pubbenivāsaṁ anussarantīnaṁ ChS omits: anussarantīnaṁ02, yad-idaṁ Bhaddā Kāpilānī.
This is the foremost of my nun disciples, monastics, amongst those
who can recollect their former lives, that is to say, Bhaddā Kāpilānī.
The Commentarial Story:
In the tenth story, “Amongst those who have knowledge of their former lives,” it shows why, amongst those who could recollect the succession of the great mass of former lives, the Elder Nun Bhaddā Kāpilānī was said to be foremost.
Her Aspiration and Good Deeds
At the time of the Buddha Padumuttara, it seems, she was reborn in a good family home in Haṁsavatī. Later, while listening to the Teacher teach the Dhamma, seeing the Teacher place a certain nun as being foremost amongst those who recollect their former lives, she did a great deed and aspired for that position herself.
Her Good Deeds
After being reborn amongst gods and humans only for one hundred thousand aeons, when there was no Buddha arisen, she was conceived in a good family home in Sāvatthī.
During a quarrel with her brother’s wife, when the sister gave alms food to an Independent Buddha, she thought: “After giving alms food to him, she has him under her control,” and she grabbed the bowl from the Independent Buddha’s hand, threw away the food, filled it with mud and gave it back.
The people said: “She is a fool,” and blamed her, saying: “You had a quarrel with her, but did nothing to her, what offence has the Independent Buddha done to you?”
Feeling shame at these words, she took the bowl again, emptied the mud, washed and scrubbed it with fragrant soap powder, filled it with the four sweet things, Ghee, honey, sugar and sesame oil.03 and sprinkling it with ghee shining the colour of a lotus calyx, placed it in the hand of the Independent Buddha, saying: “Just as this alms food shines forth, so may my body shine forth.”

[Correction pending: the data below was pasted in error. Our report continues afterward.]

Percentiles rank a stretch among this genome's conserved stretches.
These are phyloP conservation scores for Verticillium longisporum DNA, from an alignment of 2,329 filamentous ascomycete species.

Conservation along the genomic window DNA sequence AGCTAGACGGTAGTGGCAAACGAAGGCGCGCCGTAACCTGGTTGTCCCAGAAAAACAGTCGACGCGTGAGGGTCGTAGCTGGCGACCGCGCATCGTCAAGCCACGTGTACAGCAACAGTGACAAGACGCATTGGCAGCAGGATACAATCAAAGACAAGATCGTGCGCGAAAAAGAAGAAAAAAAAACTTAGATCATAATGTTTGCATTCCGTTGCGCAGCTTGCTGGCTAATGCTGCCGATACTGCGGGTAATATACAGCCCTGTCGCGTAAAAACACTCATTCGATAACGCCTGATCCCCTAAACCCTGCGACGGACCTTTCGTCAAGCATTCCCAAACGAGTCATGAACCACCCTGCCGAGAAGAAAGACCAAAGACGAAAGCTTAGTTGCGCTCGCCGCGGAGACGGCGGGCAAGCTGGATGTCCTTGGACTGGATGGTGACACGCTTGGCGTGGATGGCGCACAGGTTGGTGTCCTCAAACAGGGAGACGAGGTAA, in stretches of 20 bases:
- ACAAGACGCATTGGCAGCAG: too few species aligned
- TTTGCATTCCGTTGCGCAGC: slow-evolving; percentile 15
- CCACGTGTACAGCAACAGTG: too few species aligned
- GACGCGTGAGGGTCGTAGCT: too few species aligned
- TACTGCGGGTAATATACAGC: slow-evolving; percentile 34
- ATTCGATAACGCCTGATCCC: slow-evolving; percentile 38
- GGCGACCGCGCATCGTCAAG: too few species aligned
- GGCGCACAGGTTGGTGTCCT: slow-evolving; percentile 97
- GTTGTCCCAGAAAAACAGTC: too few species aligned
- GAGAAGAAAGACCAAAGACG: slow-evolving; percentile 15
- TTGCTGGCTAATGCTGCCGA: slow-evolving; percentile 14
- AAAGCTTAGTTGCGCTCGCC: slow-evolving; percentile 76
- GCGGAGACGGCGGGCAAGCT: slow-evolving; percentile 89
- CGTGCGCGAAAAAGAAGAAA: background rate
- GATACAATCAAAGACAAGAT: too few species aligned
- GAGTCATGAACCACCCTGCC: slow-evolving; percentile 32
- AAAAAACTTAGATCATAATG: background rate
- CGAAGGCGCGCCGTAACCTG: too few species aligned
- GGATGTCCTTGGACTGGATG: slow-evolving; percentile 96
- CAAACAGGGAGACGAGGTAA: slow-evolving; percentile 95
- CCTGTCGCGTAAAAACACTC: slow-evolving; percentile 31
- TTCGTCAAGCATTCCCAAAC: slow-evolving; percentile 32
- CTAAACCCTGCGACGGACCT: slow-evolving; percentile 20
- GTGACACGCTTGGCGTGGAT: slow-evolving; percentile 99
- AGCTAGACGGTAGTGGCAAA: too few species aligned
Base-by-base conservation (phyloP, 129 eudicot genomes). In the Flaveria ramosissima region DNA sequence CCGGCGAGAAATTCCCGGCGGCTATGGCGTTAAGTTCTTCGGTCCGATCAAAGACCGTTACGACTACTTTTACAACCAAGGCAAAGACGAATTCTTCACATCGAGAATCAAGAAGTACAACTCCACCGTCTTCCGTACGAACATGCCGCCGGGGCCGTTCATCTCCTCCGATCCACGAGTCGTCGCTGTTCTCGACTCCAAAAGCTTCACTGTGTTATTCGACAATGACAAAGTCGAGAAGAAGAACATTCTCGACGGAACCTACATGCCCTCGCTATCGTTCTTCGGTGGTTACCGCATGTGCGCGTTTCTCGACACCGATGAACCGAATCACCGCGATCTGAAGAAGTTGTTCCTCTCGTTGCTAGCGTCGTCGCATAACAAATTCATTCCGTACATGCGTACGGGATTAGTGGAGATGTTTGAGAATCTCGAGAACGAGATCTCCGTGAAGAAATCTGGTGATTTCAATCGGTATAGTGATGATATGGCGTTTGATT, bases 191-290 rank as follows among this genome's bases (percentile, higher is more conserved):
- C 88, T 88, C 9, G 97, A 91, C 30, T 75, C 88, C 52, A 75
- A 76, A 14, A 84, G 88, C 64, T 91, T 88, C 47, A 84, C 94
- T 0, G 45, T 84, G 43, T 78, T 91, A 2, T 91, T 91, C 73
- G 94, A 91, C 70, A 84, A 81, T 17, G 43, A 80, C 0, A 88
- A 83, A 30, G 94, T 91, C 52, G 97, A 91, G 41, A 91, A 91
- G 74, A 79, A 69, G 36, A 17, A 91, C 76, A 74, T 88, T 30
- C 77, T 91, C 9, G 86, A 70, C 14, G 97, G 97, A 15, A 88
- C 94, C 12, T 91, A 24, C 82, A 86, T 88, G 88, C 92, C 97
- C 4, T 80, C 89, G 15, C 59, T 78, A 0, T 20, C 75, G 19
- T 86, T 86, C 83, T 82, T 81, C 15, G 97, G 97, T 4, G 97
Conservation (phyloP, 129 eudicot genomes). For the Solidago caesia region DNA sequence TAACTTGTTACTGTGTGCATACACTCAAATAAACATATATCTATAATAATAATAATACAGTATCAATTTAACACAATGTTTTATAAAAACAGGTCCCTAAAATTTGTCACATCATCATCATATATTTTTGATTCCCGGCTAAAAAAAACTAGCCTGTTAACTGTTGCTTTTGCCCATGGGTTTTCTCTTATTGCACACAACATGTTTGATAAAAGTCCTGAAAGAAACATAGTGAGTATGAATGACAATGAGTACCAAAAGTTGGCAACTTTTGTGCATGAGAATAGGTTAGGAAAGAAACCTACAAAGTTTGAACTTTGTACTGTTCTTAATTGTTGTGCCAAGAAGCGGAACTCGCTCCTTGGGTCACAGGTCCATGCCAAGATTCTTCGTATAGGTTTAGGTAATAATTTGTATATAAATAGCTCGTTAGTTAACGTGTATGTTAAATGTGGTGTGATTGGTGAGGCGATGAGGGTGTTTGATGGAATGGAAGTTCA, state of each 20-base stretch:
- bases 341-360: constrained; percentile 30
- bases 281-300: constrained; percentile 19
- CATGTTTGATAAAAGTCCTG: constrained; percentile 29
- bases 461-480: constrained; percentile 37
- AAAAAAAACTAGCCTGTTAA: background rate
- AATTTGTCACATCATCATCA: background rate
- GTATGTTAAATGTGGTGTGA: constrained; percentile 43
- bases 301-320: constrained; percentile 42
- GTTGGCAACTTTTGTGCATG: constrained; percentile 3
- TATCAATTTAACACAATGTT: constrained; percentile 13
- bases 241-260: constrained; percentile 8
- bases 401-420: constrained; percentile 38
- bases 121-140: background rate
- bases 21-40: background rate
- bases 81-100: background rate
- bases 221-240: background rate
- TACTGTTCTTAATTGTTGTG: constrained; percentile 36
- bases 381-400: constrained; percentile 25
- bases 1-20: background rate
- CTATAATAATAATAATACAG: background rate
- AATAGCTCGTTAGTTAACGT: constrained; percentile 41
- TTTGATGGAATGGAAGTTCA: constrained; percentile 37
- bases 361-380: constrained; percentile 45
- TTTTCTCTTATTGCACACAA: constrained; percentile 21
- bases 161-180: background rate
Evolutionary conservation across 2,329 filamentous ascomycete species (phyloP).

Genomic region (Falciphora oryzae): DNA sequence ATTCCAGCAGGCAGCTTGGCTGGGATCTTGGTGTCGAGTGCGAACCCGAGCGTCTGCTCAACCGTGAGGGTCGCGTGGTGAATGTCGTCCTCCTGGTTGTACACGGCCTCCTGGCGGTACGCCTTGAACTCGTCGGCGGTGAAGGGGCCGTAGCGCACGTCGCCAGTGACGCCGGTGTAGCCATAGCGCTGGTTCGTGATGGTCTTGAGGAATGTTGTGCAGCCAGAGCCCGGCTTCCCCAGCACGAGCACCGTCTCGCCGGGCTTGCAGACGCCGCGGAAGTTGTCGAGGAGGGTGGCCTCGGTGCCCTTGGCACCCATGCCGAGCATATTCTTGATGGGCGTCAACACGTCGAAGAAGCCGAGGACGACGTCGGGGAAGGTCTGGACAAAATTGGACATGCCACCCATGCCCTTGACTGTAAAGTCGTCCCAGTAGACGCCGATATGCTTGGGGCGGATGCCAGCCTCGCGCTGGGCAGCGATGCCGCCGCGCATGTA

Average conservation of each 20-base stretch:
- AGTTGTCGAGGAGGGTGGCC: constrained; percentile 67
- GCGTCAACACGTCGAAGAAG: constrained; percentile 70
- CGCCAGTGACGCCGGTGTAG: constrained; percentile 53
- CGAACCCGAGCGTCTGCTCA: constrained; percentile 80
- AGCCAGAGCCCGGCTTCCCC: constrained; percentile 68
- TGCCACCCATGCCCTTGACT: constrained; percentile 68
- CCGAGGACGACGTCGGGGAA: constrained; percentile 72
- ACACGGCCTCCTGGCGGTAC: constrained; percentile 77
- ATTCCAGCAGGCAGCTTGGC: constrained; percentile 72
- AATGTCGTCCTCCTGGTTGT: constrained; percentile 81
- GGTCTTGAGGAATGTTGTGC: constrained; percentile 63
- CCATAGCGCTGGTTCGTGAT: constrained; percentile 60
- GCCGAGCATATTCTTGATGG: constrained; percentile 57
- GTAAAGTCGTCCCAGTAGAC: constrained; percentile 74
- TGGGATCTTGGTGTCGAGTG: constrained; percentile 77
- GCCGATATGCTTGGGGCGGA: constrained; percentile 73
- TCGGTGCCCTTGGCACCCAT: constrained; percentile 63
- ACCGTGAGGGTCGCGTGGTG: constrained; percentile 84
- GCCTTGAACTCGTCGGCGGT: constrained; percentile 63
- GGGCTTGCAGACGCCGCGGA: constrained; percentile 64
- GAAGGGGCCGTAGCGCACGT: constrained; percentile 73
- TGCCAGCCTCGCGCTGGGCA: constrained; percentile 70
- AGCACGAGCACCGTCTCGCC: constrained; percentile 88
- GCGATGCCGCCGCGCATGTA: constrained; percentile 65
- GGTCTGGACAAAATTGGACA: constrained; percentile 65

She established this aspiration. The text of the relevant sections from Ven. Mahā Kassapa’s story have been included here in accordance with the instruction in the text.04
Her Last Life
...after our Teacher had arisen in the world, and had Set Rolling the Noble Wheel of the Dhamma, he gradually entered Rājagaha.
While the Teacher was dwelling there, this young brāhmaṇa Pippali, The future Ven. Mahā Kassapa.05 in the Magadha country, in the brāhmaṇa village called Great Ford, had been reborn in the brāhmaṇa Kapila’s Queen’s womb; and Bhaddā Kāpilānī, in the Madda country, in the Sāgala town, had been reborn in the brāhmaṇa Kosiya’s Queen’s womb.
Gradually they both grew up, and when the young brāhmaṇa Pippali was twenty years old, and Bhaddā had come to sixteen, his Mother and Father, after examining their son, said: “Dear, you are now mature, you should keep up the family lineage,” It means he should now get married and have children of his own.06 and they pressed him greatly.
The young brāhmaṇa said: “It is not suitable to talk such talk in my ear, as long as you last I will look after you, but after you have departed, I will go forth.”
After a few days had passed they spoke again, and again he refused. Again they spoke, again he refused.
From then on his Mother spoke incessantly about it. The young brāhmaṇa thought: ‘I must convince my Mother.’ He gave a thousand coins of red gold, and had a woman’s form made by the goldsmiths.
At the end of the work he rubbed and polished it and so on, dressed it in red clothes, had it adorned with various ornaments and colourful flowers, summoned his Mother and said: “Mother, finding someone of such a form I will live in a household, but not finding her I will not live there.”
The wise brāhmaṇī thought: “My meritorious son must have formed a resolution and given gifts. He wasn’t making merit by himself alone, surely there will be a woman whom he made merit with who is like this golden statue.”